They played with a swagger on defense, intercepting three first half passes, one for a touchdown, and all three from recent additions to the roster. More than that they got into the faces the Lions, playing the self styled cage rattlers at their own game. Seeing how the Rams have meekly capitulated in recent years, it was heartening to see from those players. And it seemed to be working. With Calvin Johnson looking like a virtual spectator until late in the game, Stafford and the Lions secondary receivers seemed to be affected, sailing throws high and dropping key passes respectively. The only problem was that when the drops stopped and the interceptions dried up, the Lions carved up our secondary, with absolutely zero pressure from the Rams up front. I get it, not every other offense the Rams will face will be top five, like the Honolulu Blue but we can't start thinking our defense is already at a level that can carry this team to multiple wins. While they forced three interceptions, they still shipped 27 points.
We need to see more from this defense because even dropping balls and completing them to the other team, there was only ever one offense capable of being the deciding factor in this game. Steven Jackson still runs the ball as hard as ever, Sam Bradford stood in and took on the rush like a man and Brandon Gibson made an excellent catch for the touchdown, but when push comes to shove I have no belief that these guys can make a clutch play. I actually said out loud at one point, facing 3rd and 10, that there was zero chance the Rams would get a first down and I would happily put up everything I own to back up my statement. Just a frustrated outburst and probably a crass one, but it reflects how I feel about the unit. They seem to know it as well. A deer in the headlights look, wide eyed behind their facemasks. Sub par offensive line play and no separation, is a horrible recipe. Even their best moment was quickly brought back down to earth by Roger Saffold's quite frankly disturbing injury. A group that wasn't stellar to begin with, will no doubt be impacted by his and Scott Wells' absence if either miss any gametime. By the way, the third and ten? They didn't make it.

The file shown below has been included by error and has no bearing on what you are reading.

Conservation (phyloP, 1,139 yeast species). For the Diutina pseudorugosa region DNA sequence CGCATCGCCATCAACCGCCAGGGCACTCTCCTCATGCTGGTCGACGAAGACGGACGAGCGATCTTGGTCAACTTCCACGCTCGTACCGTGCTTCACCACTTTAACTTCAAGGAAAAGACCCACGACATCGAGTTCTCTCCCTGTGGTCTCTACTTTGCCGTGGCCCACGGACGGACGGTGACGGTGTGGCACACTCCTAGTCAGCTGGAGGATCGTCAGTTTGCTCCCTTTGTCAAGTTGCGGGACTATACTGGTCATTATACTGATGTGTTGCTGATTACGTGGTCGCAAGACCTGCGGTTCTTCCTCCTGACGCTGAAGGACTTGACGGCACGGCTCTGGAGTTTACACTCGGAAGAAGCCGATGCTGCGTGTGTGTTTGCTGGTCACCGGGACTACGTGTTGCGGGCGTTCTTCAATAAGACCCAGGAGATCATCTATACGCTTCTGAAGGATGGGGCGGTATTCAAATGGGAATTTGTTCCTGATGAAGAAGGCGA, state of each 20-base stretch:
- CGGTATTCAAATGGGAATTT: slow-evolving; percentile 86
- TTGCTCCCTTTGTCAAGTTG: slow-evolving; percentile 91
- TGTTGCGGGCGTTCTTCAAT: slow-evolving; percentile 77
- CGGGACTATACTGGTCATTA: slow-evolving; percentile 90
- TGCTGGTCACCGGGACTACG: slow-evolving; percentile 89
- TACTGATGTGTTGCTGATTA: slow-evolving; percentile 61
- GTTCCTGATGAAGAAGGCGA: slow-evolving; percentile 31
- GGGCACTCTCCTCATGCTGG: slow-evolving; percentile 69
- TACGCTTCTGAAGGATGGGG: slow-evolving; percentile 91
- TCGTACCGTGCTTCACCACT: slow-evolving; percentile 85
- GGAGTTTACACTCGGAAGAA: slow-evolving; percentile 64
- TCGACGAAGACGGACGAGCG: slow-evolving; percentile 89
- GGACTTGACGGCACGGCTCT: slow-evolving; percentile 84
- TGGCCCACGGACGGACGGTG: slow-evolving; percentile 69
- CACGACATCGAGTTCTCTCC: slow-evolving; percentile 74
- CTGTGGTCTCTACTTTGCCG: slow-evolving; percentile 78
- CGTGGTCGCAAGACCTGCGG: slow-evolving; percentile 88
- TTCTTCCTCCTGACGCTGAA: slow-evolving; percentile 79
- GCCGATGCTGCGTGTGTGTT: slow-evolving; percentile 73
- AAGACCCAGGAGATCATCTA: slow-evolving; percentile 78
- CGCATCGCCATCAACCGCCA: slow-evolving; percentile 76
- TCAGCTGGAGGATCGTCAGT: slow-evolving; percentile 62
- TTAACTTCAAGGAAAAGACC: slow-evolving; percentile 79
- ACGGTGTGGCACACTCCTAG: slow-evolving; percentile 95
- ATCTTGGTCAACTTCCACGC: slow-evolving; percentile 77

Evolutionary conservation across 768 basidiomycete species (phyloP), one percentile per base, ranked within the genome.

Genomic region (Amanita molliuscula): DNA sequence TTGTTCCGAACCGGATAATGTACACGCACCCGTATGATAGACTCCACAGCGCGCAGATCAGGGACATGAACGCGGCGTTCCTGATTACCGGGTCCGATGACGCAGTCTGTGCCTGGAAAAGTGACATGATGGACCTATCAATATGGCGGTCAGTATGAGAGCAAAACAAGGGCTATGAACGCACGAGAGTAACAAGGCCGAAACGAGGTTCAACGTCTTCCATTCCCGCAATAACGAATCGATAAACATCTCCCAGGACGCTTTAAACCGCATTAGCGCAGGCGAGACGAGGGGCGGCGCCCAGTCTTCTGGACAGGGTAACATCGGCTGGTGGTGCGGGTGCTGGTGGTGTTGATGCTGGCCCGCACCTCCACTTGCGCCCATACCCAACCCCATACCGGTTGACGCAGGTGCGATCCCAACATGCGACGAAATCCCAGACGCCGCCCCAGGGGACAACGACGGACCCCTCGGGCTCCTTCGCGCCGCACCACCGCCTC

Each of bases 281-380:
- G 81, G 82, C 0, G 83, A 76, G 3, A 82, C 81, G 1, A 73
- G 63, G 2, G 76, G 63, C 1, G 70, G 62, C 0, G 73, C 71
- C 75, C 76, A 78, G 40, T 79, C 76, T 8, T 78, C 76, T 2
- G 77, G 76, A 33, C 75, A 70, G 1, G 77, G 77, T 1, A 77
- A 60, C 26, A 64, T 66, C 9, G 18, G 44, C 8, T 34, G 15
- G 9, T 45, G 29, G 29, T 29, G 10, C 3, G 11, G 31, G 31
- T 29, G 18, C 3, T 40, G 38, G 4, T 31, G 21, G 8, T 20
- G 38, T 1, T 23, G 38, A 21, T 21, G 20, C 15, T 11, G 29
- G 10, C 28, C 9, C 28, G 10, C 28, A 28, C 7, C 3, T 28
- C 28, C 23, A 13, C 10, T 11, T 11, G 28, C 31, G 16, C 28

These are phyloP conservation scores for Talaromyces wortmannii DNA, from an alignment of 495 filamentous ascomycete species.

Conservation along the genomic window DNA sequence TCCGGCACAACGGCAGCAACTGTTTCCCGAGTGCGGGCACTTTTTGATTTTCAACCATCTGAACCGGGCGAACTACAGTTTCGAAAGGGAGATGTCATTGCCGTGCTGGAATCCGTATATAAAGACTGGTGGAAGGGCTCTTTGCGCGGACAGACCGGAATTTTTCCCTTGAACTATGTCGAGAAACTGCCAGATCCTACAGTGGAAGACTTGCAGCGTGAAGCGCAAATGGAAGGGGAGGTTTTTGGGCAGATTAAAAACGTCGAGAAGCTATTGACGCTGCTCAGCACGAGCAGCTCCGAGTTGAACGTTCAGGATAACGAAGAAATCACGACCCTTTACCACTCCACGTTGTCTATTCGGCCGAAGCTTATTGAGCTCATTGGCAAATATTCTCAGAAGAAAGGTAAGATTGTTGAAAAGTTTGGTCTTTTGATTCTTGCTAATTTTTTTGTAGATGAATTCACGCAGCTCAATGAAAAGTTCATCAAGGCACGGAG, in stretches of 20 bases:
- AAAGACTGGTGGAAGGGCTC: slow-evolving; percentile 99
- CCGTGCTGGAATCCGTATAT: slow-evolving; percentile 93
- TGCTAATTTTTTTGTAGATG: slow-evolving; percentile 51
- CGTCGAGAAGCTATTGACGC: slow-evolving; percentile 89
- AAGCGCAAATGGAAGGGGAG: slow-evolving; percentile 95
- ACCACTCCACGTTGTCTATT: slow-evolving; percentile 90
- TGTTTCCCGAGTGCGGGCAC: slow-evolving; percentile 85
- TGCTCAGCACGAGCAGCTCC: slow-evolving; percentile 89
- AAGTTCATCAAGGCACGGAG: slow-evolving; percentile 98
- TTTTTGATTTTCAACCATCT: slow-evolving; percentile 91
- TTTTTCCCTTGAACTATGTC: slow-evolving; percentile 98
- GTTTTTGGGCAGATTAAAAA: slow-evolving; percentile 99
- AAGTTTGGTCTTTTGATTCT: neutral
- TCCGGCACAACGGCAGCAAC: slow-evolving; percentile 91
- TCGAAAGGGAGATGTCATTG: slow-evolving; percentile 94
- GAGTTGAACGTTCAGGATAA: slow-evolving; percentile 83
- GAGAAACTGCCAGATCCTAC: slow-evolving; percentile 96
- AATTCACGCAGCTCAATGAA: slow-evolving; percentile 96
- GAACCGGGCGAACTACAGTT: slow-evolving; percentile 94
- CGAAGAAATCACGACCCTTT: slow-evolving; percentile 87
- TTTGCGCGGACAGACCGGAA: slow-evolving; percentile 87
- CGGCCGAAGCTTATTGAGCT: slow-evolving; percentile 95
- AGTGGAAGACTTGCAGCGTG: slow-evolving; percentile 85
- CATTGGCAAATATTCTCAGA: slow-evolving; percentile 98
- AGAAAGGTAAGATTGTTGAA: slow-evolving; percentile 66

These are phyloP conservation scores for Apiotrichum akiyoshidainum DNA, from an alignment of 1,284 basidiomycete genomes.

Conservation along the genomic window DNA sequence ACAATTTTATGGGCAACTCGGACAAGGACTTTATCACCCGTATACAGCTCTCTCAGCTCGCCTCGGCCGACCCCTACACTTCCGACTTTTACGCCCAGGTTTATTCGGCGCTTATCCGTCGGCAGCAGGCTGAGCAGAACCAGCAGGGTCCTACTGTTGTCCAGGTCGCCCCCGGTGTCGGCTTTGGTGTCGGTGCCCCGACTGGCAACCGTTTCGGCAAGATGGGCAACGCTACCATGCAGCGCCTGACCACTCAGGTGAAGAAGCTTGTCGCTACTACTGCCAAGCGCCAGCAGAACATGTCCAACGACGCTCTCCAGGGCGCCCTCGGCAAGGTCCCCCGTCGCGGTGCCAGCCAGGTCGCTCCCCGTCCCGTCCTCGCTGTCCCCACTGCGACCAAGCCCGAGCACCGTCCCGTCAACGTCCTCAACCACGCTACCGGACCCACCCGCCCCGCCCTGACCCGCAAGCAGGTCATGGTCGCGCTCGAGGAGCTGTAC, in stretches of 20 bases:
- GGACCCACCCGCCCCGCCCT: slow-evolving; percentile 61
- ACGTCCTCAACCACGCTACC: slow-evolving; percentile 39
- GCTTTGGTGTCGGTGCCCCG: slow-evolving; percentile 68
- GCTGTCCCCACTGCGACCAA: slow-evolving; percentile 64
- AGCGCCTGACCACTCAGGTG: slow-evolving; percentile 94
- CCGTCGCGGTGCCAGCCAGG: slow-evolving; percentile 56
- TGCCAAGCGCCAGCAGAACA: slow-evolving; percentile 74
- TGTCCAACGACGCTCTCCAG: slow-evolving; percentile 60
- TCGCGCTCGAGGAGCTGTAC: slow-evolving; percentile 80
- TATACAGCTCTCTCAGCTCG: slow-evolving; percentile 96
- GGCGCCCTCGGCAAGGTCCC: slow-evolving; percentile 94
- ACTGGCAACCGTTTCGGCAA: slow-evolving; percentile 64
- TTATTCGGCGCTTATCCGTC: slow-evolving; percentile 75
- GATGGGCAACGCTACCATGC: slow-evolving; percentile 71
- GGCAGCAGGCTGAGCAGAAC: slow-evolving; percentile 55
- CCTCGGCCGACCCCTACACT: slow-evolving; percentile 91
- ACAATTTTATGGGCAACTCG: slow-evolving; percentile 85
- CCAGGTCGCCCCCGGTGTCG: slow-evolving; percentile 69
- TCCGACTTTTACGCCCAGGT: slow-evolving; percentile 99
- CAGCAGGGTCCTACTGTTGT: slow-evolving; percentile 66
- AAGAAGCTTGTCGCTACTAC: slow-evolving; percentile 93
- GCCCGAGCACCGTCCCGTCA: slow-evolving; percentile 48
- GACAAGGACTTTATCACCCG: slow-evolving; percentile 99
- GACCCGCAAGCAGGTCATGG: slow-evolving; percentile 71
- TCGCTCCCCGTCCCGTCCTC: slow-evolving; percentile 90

I hate being negative. My thoughts come as much of a surprise to me as they might do to you. I have been the biggest Rams optimist, and apologist, for a very long time. I have told anyone who will listen that the Rams are going to the playoffs, going to the Superbowl, for years, even post 3-13, 1-15. I suppose I'm writing all this because I don't want to be part of another false dawn. I sat through the highs and lows of Martz, the hope of Linehan, the short term boost of Haslett, the high expectations of Spagnuolo. Different rhetoric. Similar Rams. Same disappointments.
Moral victories are just empty words. They're a trap that the Rams cannot afford to fall into. When you start being happy with getting close you get what the Rams have been for too long: happy with slow progress without realising the progress is so slow you might as well not be making any. People asked me this Summer: 'Going to the Superbowl?'. For the first time ever, I told them no. I've lost my unshakable faith in this team and no moral victories will help me regain it, no matter how desperately I want it back.
Which brings me full circle to what I really wanted to say. The Rams will be a new team when they start deserving to win more than a couple of games a year and when they start winning a few that they don't deserve. Whatever the positives and however close the score, they didn't do either Sunday. And that's what I'll remember.